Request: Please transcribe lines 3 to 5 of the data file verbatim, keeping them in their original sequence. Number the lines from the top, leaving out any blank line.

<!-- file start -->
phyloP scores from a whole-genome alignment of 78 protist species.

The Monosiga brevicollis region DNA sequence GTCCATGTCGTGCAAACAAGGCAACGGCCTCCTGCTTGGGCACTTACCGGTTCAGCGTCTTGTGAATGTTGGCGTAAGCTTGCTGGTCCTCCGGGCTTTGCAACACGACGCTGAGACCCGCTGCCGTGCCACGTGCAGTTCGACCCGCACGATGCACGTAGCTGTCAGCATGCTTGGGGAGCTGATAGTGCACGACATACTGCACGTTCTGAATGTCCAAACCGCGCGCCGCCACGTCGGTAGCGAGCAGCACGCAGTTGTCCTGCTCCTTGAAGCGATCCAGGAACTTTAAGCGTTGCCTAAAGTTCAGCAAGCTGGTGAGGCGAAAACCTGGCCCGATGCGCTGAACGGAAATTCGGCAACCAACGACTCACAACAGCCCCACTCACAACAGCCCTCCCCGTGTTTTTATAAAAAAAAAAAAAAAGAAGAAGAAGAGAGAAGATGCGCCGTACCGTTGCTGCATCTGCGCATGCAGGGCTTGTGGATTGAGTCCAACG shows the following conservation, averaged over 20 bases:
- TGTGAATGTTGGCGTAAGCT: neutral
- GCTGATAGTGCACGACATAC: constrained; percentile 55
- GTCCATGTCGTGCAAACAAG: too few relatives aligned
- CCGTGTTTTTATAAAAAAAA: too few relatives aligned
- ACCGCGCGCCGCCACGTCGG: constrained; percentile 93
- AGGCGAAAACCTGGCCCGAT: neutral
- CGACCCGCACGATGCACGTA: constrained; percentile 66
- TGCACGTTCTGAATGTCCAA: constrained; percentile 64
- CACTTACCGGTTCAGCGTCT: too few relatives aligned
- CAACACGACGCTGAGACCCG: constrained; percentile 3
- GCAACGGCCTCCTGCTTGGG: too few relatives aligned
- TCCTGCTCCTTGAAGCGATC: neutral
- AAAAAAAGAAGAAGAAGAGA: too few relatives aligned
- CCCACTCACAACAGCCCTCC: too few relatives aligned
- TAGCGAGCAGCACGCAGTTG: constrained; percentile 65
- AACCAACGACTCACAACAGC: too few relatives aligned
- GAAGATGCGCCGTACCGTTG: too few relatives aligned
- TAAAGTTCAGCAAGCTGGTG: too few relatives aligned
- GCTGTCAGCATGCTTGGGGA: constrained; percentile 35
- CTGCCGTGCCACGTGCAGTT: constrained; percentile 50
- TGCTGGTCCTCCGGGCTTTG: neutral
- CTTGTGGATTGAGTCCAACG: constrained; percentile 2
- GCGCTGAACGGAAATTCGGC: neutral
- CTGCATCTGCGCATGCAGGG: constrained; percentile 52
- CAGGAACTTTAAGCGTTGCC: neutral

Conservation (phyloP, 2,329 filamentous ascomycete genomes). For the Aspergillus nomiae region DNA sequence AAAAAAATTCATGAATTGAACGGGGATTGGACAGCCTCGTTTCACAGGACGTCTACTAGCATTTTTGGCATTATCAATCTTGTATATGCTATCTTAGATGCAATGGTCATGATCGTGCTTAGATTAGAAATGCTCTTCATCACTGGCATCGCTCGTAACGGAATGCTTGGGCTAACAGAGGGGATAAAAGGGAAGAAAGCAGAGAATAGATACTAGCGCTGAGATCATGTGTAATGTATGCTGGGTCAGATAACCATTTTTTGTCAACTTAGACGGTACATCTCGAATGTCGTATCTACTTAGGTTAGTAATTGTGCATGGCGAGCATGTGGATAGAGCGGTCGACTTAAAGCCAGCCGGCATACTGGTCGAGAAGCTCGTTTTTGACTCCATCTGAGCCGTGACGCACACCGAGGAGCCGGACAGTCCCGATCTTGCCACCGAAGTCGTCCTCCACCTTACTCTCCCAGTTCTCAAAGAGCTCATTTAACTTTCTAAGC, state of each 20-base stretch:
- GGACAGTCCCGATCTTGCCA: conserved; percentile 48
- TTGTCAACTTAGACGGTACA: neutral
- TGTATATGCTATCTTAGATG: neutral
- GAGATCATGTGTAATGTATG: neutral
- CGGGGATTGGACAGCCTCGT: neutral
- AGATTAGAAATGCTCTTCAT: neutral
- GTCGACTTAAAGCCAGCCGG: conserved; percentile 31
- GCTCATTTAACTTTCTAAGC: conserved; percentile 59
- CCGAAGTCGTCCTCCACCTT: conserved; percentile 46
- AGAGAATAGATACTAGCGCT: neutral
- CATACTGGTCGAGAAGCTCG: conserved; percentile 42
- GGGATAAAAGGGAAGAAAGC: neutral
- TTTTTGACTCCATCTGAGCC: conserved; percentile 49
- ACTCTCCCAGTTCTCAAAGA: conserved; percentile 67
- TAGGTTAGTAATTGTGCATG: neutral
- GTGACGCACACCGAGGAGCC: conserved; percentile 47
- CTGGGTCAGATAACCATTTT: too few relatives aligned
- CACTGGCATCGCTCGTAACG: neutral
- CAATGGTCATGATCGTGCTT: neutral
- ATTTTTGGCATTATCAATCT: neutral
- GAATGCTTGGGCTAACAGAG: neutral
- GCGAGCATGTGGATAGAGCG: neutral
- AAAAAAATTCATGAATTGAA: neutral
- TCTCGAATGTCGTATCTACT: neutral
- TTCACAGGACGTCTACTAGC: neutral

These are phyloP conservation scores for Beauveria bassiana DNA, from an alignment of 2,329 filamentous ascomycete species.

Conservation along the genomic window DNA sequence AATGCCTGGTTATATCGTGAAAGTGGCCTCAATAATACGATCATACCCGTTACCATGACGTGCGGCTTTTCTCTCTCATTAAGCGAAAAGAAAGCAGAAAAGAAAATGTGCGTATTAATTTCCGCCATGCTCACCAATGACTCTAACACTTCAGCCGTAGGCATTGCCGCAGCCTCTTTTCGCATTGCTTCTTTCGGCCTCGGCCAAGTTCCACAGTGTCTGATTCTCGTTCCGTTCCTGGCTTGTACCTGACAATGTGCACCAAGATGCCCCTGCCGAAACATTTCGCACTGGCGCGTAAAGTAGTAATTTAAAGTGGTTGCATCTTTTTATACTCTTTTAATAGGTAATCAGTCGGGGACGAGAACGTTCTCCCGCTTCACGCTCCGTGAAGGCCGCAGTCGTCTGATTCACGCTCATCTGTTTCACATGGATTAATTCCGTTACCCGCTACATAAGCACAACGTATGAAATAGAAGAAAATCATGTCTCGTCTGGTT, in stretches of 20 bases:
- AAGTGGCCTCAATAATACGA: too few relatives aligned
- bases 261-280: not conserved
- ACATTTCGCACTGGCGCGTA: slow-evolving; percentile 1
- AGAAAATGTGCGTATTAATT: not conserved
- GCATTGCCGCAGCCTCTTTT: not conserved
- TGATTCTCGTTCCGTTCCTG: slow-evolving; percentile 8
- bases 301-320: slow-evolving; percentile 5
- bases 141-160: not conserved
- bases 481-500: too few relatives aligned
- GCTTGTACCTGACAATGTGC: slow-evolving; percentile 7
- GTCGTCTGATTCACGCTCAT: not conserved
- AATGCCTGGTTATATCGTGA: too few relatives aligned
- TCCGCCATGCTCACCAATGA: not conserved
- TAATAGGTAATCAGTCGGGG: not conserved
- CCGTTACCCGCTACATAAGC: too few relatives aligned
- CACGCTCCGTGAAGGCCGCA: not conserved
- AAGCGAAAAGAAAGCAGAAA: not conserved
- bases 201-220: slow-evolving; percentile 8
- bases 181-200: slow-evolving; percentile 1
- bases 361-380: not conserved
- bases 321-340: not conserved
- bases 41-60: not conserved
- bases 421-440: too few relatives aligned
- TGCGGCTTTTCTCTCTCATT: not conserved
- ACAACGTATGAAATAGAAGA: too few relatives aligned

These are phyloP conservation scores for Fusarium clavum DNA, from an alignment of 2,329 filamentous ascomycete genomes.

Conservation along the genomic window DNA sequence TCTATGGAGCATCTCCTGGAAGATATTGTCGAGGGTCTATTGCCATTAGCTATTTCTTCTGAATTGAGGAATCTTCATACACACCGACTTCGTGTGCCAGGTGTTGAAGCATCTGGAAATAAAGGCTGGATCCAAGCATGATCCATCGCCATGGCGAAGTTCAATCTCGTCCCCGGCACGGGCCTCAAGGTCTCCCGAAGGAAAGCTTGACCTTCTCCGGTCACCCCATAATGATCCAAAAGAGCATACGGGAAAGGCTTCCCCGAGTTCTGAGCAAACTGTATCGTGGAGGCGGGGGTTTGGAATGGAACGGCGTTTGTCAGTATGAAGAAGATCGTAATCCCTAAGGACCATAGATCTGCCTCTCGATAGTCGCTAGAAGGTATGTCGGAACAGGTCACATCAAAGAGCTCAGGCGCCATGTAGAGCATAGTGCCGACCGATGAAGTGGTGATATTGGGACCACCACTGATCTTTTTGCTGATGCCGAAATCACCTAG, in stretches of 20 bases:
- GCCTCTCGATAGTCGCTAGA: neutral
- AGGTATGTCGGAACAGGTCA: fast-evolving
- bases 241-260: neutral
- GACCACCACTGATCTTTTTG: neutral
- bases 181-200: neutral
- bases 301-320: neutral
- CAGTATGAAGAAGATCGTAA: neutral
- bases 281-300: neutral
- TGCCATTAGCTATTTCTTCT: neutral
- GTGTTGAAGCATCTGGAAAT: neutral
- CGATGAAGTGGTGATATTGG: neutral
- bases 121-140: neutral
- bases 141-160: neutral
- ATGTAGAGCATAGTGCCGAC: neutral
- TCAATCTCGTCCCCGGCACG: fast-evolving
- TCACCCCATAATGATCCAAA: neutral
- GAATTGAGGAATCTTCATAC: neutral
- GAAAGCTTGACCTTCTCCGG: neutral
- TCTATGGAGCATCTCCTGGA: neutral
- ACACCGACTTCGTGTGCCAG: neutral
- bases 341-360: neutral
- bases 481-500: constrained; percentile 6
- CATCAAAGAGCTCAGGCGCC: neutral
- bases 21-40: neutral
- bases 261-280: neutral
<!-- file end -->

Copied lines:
- TGTGAATGTTGGCGTAAGCT: neutral
- GCTGATAGTGCACGACATAC: constrained; percentile 55
- GTCCATGTCGTGCAAACAAG: too few relatives aligned